Our biochronological clock is set to a 24 hour period, which incorporates the aproximate time of the rising and setting sun.
The light from the sun (and only natural light) can create melatonin, which is released during the night. The amount of light recieved during the day affects the amount of melatonin created during the night. However, this is an inverse effect, or in other words, the more sunlight during the day, the less melatonin released during the night, and vice versa.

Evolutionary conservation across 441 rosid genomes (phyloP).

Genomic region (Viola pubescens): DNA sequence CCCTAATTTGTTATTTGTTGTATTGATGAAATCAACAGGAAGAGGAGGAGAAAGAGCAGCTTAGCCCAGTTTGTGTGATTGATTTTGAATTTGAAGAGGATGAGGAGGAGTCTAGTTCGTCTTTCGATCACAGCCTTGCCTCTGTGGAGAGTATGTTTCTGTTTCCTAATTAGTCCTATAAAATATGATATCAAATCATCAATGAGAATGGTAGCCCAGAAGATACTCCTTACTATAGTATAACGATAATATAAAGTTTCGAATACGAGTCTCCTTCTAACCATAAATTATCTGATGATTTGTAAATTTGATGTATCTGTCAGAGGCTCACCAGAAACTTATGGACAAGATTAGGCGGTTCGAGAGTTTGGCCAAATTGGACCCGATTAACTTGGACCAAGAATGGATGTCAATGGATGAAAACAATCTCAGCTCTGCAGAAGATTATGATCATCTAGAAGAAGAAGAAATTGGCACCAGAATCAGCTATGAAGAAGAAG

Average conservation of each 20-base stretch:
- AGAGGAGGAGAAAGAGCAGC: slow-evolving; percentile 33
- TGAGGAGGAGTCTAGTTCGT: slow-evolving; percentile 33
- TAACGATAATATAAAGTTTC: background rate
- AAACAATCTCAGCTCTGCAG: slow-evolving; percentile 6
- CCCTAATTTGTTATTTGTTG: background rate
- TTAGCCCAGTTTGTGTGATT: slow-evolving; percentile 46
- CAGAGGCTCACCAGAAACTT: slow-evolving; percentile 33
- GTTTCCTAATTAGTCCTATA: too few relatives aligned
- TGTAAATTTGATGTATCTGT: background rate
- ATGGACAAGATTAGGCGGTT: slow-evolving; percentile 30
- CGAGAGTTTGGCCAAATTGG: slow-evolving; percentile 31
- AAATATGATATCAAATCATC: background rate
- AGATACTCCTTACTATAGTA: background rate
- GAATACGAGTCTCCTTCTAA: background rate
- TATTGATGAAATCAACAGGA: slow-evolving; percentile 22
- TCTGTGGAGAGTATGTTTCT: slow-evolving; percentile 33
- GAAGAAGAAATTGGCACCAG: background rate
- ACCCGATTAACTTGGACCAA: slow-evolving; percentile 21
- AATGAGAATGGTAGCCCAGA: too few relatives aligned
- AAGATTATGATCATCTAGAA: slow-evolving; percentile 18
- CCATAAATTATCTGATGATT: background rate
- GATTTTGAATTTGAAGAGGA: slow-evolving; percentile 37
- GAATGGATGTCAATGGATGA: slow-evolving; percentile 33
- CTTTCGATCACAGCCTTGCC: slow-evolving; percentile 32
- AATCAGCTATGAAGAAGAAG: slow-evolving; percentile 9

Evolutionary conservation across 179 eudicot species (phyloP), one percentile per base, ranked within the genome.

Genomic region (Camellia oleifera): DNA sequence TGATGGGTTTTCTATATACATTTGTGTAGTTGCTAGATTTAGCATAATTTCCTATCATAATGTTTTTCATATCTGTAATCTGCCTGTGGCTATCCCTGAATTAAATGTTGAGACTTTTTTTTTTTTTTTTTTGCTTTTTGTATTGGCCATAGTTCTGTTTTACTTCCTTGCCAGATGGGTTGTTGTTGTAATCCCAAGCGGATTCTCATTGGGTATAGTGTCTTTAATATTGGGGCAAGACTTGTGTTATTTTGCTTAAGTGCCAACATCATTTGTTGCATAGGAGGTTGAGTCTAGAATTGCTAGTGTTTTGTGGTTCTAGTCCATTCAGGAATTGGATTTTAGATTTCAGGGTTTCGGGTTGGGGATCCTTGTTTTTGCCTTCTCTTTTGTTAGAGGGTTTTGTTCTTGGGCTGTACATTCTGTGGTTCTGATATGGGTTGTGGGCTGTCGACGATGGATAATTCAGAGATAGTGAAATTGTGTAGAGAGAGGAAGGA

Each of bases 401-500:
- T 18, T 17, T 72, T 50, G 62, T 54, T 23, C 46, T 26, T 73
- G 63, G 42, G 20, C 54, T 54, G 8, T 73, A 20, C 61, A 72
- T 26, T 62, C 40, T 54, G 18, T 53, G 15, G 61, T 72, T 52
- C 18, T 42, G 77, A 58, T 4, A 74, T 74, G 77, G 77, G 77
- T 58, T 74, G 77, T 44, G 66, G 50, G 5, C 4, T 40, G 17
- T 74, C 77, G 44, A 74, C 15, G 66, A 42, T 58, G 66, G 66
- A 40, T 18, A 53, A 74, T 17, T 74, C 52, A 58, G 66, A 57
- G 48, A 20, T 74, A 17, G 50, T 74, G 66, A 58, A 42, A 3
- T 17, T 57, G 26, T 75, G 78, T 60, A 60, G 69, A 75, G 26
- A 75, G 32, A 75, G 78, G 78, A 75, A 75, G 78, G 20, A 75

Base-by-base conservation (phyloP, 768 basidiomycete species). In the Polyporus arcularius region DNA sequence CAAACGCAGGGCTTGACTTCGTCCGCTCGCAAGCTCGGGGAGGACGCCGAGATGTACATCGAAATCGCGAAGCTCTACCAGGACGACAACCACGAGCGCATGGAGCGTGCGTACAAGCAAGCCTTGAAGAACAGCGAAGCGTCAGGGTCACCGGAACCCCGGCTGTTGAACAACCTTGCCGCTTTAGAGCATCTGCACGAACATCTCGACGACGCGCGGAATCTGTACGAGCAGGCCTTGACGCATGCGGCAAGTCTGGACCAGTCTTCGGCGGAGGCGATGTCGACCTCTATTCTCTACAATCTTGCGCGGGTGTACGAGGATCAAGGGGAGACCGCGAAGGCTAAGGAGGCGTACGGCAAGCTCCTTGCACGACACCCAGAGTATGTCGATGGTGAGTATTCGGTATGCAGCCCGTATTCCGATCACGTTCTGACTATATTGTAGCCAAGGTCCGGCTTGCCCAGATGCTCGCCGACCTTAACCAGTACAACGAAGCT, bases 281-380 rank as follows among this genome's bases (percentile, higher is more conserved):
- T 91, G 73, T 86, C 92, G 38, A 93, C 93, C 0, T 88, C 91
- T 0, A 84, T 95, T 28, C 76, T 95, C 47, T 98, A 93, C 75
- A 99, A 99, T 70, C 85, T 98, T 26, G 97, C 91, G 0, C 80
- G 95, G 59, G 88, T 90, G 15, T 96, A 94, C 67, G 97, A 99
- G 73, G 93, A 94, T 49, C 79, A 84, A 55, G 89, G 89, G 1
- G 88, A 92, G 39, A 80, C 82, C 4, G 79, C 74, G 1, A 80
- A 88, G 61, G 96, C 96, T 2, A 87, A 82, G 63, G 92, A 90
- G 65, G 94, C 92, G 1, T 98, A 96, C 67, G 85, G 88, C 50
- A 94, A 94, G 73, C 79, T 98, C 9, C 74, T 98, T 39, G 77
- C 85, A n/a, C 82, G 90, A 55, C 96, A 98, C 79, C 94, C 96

The more melatonin released into your body, the harder it is for your body to go from a sleep to wake state of being.
In the winter, the days grow shorter (in the northern latitudes moreso), and more melatonin is released during the longer night. This causes the person to go through a drowsy state, become lathargic and ultimalty depressed during the winter.
Because of this increased level of melatonin, some of the population experience an inablility for their internal clocks to reset to the new aproximate times of night and day, thus they become affected by high melatonin and S.A.D.